Predictions for 2018

January 2018

Condo Community Priorities for 2018

Another year behind us!

2017 was eventful in many ways.  The new Condo Act legislation will top most lists.  Toronto’s Airbnb regulations and recent short-term rental court decisions are also near the top.  These will reverberate in 2018.  Condo corporations will continue to refine their rules with regard to short-term tenancies.  Condo budgets will likely reflect higher legal and condo management costs resulting from the new Condo Act.  Directors and condominium managers will seek to understand the myriad ways our new Condo Act impacts on their corporation.

In 2018 the economic slowdown that has been building for many years may reach critical mass.  More people are having difficulty managing mortgages and other forms of debt.  Condo corporations dealing with more owners failing to pay their condo fees will need to stay on top of collections.  Understanding protections afforded to condo corporations with regard to the condo lien process will become increasingly important.

Should housing prices continue their decline and mortgage rates increase as anticipated, condo owners unable to pay condo fees will be forced to sell their home.  Those selling may find that what they receive for their home is inadequate to pay outstanding condo fees along with mortgages and other outstanding debt.  When this occurs, only those condo corporations adhering to the condo lien process are likely to recover outstanding condo fees.

Rising interest rates are likely to make many things more expensive including management and maintenance of the condo building.  The new Condo Act will add to these costs.  Higher interest rates will allow reserve funds to earn slightly more in interest income.


  1. New Condo Act – Compliance, management, decision making
  2. New Condo Act – Dispute resolution
  3. New Condo Act – Communications and disclosures
  4. New Condo Act – Cost implications
  5. Short-term rentals
  6. Rising interest rates – Impact on expenses, collections, resale prices and condo fees
  7. Rising electricity costs – How to pay for these costs or reduce them
  8. Legalization of marijuana – Rules creation, enforcement and cost
  9. Drones – Privacy and operational matters
  10. Two elections – provincial and municipal – Electing representatives with a condo community focus


Countering cost increases, condo corporations are likely to take a stronger interest in electronic communications and updating their website.  Making more information available to condo owners and residents in more convenient ways reduce the demands on management staff and directors.  Condo management software is likely to take on increasing importance in the coming year.  Those using this technology will make more use of it while those without the technology will look at implementation.  All of this should provide tangible value to condo residents while reducing costs throughout the condo corporation.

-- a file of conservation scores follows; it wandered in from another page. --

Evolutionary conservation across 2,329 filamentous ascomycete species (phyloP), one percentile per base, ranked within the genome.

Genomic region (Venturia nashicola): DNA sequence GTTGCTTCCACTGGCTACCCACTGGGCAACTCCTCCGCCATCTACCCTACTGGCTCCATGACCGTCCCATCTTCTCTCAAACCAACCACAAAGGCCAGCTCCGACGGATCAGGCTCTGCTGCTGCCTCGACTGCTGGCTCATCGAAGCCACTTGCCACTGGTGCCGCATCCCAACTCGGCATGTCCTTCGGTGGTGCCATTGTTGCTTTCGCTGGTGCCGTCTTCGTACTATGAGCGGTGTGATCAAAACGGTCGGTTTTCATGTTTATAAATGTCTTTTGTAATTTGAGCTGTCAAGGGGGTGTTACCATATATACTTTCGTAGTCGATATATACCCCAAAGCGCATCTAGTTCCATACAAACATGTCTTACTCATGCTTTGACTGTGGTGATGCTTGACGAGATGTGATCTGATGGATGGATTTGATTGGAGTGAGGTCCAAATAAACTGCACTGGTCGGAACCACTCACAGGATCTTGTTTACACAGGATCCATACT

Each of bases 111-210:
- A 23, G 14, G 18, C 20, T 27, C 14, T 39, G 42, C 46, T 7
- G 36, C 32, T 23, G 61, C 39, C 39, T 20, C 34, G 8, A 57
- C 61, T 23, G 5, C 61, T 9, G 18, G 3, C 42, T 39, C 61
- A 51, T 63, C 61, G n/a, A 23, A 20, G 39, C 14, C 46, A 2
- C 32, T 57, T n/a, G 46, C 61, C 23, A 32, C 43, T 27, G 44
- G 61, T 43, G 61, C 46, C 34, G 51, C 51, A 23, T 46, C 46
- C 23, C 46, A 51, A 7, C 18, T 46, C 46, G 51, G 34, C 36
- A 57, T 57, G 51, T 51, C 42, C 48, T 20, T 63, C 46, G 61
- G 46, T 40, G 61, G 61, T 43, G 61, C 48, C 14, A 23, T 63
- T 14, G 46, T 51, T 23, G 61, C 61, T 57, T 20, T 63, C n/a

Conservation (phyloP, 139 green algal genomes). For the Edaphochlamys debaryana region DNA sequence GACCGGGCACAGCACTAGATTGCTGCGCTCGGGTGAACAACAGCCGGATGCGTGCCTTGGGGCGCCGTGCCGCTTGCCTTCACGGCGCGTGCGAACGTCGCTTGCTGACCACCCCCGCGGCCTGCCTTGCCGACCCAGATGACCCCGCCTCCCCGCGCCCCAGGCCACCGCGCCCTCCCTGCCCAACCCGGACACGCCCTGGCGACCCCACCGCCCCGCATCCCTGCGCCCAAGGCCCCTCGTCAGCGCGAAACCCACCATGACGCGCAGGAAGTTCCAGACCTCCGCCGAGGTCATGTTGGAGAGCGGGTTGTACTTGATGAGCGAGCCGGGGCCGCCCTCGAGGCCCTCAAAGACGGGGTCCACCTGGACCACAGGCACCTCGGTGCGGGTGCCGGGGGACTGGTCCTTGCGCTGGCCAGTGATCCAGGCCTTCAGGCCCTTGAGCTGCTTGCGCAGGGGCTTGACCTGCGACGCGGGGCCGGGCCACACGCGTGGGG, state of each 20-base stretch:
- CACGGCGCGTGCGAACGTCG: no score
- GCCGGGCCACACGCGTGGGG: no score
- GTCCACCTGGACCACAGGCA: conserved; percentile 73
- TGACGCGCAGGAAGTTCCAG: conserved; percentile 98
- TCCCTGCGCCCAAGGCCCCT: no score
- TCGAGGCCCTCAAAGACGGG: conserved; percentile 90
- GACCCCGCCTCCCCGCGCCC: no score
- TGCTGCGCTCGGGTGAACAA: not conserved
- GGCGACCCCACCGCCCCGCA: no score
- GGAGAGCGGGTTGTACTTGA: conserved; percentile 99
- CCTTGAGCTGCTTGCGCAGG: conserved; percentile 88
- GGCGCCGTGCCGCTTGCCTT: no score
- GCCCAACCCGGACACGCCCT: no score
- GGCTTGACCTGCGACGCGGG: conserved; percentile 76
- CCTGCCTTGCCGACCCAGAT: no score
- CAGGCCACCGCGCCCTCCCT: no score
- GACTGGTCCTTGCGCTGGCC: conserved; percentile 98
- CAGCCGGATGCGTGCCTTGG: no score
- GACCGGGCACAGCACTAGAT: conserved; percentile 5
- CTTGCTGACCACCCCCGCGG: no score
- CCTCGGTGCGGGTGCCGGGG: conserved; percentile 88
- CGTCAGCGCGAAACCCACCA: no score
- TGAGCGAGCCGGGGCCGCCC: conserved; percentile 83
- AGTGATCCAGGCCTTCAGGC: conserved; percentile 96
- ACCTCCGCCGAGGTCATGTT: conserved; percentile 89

With utility costs accounting for up to 40% of all  expenditures for older condo buildings, more will look at sub-metering, or suite metering, to reduce these costs as an alternative to raising condo fees.

According to Wyse Meter Solutions Inc., their case studies for sub-metered condos show an average consumption reduction of 35% amongst suite owners who pay for their own hydro, benefitting their resale values significantly. Condo corporations should carefully evaluate the monthly administration fees, as some sub-metering providers charge 35% less than others.

It will become easier to diagnose infrastructure problems as drone technology continues to evolve.  A flying drone overhead taking pictures is easier, safer and more economical than having people climb a building trying to diagnose problems.  Increased use of drones is likely to come with privacy and liability concerns.

An ongoing problem is condo residents who desire the convenience of condo living while refusing to accept condo rules.  They want a free-standing single-family home environment without the cost and responsibility.  Some may find that condo living was the wrong choice.  Dealing with these recalcitrant condo owners and residents, some of whom will utilize the new condo dispute tribunal, may require changes to condo rules and enforcement.  Representation at the condo dispute tribunal is likely to increase legal costs.

Legalization of marijuana, should it come to pass, could have widespread implications to condo management.  In anticipation of more air quality concerns an increase in smoking-free condo buildings, increased restrictions within buildings allowing smoking, and greater focus on improved air quality systems are all anticipated in 2018.

A new year comes with many changes.  These are just a few of the issues we anticipate condo corporations and residents will have to adjust to in 2018.